According to the World Bank‘s 2013 Doing Business Report, South Africa has been joint-ranked, along with Malaysia and the United Kingdom, as the easiest country in the world for small and medium-sized enterprises (SMEs) to access credit.

Gerrie van Biljon, executive director of Business Partners Limited, says that this will be the third year in a row that South Africa has achieved the ranking and that that it is a very encouraging sign for small business owners locally.

He says that there is however evidence that a lack of SME financing still exists, despite the reported easy credit access. “Access to finance remains the number one hindrance for SMEs, regardless of this high rating. This is most likely due to the fact that SMEs are unsure of how to apply for finance, or that they do not qualify for the type of financing that is available. It is therefore of utmost importance that SMEs understand the stringent credit conditions that need to be fulfilled to obtain financing.”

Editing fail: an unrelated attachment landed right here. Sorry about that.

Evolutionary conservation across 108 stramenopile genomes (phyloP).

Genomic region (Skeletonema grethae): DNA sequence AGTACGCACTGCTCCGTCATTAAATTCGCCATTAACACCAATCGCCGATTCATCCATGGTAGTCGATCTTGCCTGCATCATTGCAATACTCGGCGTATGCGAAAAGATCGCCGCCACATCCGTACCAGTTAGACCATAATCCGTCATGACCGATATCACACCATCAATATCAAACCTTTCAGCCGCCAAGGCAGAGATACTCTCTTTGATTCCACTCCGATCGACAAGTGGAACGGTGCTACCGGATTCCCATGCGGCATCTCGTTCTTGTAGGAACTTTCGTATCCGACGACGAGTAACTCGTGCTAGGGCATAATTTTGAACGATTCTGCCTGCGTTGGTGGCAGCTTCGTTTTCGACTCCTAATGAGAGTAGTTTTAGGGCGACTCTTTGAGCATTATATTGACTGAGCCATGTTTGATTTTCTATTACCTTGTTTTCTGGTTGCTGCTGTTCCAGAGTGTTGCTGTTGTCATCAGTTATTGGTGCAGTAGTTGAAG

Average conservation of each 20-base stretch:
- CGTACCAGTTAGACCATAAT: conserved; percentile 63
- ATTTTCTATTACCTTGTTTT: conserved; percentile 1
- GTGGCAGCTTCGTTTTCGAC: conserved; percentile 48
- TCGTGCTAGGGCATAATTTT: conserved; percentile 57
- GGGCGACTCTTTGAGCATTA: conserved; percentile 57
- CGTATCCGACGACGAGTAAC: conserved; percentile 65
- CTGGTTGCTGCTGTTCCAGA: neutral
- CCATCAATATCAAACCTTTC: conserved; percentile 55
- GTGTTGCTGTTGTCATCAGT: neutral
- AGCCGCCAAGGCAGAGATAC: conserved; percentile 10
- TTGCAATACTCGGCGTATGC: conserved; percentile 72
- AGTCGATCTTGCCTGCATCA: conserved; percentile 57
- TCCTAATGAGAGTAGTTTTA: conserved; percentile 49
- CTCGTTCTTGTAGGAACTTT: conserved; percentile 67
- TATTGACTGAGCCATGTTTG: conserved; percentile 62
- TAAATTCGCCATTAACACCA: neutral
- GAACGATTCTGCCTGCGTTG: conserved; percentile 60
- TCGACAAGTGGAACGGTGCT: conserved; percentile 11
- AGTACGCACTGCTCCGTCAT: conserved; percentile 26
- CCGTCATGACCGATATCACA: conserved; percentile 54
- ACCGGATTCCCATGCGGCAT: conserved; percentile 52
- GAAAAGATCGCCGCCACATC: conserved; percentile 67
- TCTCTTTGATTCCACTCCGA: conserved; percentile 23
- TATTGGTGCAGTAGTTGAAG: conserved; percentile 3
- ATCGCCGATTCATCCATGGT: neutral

via Access to credit still easy in South Africa – World Bank report.

Enhanced by Zemanta

An entrepreneur become a business person

It all starts with an idea.

Over time, your idea gathers momentum, causing a cascade of emotions in the process that very few non-entrepreneurs will ever get to experience. Anticipation, excitement and even terror are just some of the words that immediately come to mind; it’s a veritable (self-inflicted) emotional rollercoaster. But deep down you know, your idea will be a success.